November 20, 2017
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Seattle City Council rejects business tax for homeless

A proposed $125-per-employee tax on major employers in Seattle was narrowly defeated last week, but several council members who voted against it said they would be open to considering a revised version.

By a 5-4 vote, the council said to a tax on about 5 percent of the city's employers -- about 1,100 in total -- who gross at least $10 million a year. The estimated $25 million a year in tax revenue would have paid for long-term subsidized housing and rental vouchers.

Many Seattle employers had publicly opposed the bill, including 91 business leaders who sent a letter to the council saying that this is only the latest in a long line of proposals aimed at employers but formulated without input from them.

"Your recent actions have increased the cost of running businesses, increased costs for customers, and resulted in thinner profit margins across many industries,” the letter says. “These realities and your actions threaten the viability of many long-time Seattle businesses." GeekWire has more.

The swing vote was Councilmember Bruce Harrell, who said he wasn't comfortable voting for a new tax on businesses during the rush of budget season. He and other council members said they could support an employee “head” tax, and said they would continue negotiations.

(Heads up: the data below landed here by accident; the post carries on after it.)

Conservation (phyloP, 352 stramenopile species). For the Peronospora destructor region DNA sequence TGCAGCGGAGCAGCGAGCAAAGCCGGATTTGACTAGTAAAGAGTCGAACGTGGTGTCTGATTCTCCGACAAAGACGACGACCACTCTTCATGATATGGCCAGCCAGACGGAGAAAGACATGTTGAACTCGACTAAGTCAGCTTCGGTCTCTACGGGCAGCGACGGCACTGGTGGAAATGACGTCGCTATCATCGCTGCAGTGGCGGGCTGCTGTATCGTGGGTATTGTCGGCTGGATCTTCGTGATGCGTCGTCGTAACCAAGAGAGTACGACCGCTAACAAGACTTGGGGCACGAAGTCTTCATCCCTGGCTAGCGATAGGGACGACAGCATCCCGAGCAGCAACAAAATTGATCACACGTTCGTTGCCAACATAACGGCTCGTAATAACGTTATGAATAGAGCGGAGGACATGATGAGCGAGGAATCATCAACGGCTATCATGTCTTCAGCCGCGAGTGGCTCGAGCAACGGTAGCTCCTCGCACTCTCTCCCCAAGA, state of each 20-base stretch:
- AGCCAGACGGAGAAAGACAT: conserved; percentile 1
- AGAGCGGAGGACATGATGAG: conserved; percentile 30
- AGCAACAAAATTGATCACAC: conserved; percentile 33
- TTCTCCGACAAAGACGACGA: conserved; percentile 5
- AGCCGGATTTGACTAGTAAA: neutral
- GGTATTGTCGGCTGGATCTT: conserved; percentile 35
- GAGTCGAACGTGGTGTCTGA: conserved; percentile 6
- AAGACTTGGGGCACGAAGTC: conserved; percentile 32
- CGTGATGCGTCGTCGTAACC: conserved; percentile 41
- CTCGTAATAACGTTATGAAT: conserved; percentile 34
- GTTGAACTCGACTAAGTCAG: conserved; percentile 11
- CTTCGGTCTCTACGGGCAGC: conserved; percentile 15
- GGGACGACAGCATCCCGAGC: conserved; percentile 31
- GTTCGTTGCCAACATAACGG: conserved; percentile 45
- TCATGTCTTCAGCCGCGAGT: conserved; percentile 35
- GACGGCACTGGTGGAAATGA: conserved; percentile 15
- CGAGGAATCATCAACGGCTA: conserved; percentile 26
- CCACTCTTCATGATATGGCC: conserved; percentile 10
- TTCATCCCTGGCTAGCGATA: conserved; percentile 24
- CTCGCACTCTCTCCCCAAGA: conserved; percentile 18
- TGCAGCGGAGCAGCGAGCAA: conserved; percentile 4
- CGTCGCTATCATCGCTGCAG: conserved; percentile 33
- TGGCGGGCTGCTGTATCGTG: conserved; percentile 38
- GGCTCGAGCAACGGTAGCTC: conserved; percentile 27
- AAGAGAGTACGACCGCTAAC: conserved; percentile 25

The Seattle Times has more.



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Continue Bipartisan Successes


One-party rule in Olympia should not end bipartisan effort

By Sen. Mark Schoesler, R-Ritzville

The election this month of Democrat Manka Dhingra to represent the people of the 45th legislative district changes the landscape of the Washington state Senate, resulting in a return to one-party rule in Olympia.

However, it does not have to change the bipartisan way in which the Legislature has operated since a group of Democrats joined with Republicans in 2013 to govern by consensus, ushering in unprecedented achievements.

For the past five years, the bipartisan Majority Coalition Caucus controlled the Senate, while Democrats controlled the House of Representatives and governor's mansion. For measures to pass, members of both chambers had to debate, negotiate and compromise.

This process resulted in the passage of historic legislation, such as the first-ever college-tuition reduction, a $16 billion transportation package and a plan to fully fund basic education with equitable levy reform...

Read the full op-ed in The Seattle Times
Legal Maneuvers


Be watchful of Seattle's income tax

By The Tri-City Herald Editorial Board

In July, the Seattle City Council voted unanimously to impose an income tax on its wealthiest citizens, knowing full well the decision would end up challenged in court.

That apparently was part of the strategy.

By spurring debate, advocates for the Seattle income tax hope to reverse historical precedent and open the door so other communities can follow Seattle's lead.

If that were to happen, it's reasonable to think the next step would be an effort to impose an income tax statewide. That's why we should be watching this issue closely.

Read the full editorial in The Tri-City Herald
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